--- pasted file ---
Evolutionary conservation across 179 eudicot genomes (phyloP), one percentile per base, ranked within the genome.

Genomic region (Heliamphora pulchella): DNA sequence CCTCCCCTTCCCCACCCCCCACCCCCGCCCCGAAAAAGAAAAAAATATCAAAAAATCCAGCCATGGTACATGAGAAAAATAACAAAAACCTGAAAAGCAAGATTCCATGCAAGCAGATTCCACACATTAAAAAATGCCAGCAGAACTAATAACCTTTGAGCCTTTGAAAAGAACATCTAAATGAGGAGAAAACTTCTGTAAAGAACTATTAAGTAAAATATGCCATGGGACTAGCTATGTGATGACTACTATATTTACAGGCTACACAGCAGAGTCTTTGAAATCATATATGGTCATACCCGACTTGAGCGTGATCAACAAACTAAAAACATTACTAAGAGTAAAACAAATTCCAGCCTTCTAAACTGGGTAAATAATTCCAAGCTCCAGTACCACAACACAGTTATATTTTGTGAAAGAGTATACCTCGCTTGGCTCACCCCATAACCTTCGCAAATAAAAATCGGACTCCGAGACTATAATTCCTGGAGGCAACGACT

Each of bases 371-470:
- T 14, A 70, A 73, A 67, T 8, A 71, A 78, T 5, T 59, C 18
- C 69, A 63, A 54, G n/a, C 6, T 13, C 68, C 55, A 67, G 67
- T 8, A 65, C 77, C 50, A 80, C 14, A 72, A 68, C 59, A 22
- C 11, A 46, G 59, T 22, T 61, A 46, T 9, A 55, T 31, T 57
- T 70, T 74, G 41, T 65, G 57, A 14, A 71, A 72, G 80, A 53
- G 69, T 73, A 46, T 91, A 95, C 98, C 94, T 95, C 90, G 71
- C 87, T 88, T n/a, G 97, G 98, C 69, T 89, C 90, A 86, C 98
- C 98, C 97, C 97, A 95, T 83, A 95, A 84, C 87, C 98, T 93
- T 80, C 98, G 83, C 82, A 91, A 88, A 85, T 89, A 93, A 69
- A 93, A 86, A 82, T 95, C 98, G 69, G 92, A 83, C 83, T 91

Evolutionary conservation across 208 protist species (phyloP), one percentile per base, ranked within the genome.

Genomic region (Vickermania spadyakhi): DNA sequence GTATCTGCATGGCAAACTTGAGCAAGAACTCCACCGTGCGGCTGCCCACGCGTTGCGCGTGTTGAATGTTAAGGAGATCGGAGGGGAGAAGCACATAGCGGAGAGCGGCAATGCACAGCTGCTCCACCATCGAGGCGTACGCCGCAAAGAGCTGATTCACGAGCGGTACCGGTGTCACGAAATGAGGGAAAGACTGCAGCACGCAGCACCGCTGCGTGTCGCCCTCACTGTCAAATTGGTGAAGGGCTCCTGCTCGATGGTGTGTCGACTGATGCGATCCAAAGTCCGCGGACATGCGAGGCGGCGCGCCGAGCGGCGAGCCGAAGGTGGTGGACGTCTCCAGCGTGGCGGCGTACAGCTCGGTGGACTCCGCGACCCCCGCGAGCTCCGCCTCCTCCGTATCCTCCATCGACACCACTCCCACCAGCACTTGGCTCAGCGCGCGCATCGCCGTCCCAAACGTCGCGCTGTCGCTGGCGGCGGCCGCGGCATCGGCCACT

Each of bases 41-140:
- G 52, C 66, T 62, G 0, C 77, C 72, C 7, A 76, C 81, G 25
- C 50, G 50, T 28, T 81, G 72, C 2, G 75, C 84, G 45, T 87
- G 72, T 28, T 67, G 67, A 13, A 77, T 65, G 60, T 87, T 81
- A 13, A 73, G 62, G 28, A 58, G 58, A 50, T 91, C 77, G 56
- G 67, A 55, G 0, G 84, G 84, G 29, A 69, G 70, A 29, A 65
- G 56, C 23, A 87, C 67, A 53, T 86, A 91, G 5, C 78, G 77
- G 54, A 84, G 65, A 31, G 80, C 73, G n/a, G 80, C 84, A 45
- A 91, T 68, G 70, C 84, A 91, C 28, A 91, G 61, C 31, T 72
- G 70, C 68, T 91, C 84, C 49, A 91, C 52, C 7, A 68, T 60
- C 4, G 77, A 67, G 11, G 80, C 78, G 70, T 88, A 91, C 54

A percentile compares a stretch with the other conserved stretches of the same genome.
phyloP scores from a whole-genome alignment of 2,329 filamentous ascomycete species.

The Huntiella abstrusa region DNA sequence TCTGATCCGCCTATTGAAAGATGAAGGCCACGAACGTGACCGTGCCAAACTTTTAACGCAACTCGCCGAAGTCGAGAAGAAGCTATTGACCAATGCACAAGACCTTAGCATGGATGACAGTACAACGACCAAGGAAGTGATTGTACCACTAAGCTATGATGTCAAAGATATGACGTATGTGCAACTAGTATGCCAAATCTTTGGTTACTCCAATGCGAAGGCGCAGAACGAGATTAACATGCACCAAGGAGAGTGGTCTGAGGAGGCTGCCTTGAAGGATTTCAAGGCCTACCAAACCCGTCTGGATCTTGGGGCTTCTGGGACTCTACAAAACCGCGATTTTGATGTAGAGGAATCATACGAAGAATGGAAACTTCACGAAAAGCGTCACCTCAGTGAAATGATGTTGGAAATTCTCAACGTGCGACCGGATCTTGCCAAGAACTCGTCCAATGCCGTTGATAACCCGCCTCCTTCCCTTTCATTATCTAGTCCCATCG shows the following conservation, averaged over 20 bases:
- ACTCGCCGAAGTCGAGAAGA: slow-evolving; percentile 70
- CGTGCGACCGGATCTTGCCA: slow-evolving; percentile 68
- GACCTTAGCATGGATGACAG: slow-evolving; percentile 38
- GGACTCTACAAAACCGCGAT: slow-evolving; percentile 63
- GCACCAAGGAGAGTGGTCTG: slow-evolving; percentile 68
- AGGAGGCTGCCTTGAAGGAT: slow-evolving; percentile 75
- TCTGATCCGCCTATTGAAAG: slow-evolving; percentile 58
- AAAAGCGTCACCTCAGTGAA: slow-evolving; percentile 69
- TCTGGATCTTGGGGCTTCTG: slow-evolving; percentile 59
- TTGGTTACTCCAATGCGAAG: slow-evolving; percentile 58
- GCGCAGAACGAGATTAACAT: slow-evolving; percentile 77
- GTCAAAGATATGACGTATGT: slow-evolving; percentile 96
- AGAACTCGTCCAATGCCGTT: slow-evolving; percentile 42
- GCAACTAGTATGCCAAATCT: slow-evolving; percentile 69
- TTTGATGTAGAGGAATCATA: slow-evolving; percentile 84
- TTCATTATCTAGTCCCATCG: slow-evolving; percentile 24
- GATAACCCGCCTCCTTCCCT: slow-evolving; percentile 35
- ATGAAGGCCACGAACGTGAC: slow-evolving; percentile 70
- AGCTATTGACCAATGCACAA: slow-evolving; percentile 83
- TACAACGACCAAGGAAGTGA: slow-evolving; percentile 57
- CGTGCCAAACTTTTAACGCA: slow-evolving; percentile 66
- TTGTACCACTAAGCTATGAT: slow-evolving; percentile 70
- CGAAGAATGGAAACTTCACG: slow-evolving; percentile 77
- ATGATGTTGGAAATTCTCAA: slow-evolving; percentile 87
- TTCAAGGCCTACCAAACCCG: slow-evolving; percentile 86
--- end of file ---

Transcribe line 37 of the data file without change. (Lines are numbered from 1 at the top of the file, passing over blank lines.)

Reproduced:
- AAAAGCGTCACCTCAGTGAA: slow-evolving; percentile 69